What is African weather like?
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Medieval African Environment

Sahara desert
The Sahara desert

Another very bad drought hit Africa in the Middle Ages, in 963 AD. Again, the drought led to the collapse of the government in Egypt, and brought the Fatimids into power. This period of drought lasted until 1200-1202 AD, and many Egyptian people died, especially if they were city people and not farmers. This drought was probably part of the climate change known as the Medieval Warming Period that also affected Europe, Asia, and the Americas. South Africa was also warmer during the Medieval Warming period, and this probably affected the movement of people in the area.

north africa
North Africa (with snow!)

A second, much more serious drought in the area just south of the Sahara Desert (called the Sahel) and across West Africa began about 1300 AD, and lasted until the 1850s. This drought corresponds with the Little Ice Age in Europe, Asia, and the Americas: in Europe, the weather was wet and cold, but south of the Sahara it was extra hot and dry.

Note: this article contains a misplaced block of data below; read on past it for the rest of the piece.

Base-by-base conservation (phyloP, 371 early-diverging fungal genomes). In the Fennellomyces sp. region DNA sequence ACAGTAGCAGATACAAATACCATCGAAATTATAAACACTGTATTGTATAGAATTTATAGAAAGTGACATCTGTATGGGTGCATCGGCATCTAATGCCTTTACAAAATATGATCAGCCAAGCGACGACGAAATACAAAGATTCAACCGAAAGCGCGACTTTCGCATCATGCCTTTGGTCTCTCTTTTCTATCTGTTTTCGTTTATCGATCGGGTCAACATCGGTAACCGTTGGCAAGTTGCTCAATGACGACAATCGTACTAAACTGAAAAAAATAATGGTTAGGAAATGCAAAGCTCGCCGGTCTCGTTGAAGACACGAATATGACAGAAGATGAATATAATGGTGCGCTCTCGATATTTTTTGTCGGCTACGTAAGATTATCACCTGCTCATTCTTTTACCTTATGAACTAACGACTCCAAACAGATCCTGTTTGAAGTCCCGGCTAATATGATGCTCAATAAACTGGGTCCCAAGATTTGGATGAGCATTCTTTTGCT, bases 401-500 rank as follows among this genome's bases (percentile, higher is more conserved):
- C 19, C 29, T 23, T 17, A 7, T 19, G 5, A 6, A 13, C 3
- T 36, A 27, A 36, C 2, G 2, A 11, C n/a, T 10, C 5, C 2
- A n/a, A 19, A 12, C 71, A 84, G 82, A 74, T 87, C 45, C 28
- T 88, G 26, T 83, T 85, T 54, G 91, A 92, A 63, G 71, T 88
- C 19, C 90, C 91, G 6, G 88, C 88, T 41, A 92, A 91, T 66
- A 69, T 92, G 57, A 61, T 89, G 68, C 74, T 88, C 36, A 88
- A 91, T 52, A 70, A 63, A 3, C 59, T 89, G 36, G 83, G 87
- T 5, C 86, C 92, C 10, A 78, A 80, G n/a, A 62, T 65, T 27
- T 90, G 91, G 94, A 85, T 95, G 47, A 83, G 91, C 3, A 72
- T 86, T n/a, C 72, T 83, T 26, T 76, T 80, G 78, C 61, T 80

Tunisian olives
Olive orchards in Tunisia (North Africa)

In both Europe and Africa, many people went hungry when the barley didn't grow. In West Africa, there were floods: the Niger river repeatedly flooded the city of Timbuktu (in modern Mali) at this time.

Rain forest Rain forest
The rain forest

All over southern Africa and Madagascar, on the other hand, the Little Ice Age brought cooling just as it did in Europe.

Swaziland
South Africa

Learn by doing: visit different microclimates near your house: a high mountain, a lake, the beach, a desert, some grassland. What do you notice?
Egyptian Environment
Early African Environment
More about Africa

Bibliography and further reading about the medieval African environment:



More about the African Environment
Egyptian Environment
West Asian Environment
More about Africa
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Karen Carr is Associate Professor Emerita, Department of History, Portland State University. She holds a doctorate in Classical Art and Archaeology from the University of Michigan. Follow her on Instagram, Pinterest, or Twitter, or buy her book, Vandals to Visigoths.
Karen Carr is Associate Professor Emerita, Department of History, Portland State University. She holds a doctorate in Classical Art and Archaeology from the University of Michigan. Follow her on Instagram or Twitter, or buy her book, Vandals to Visigoths.
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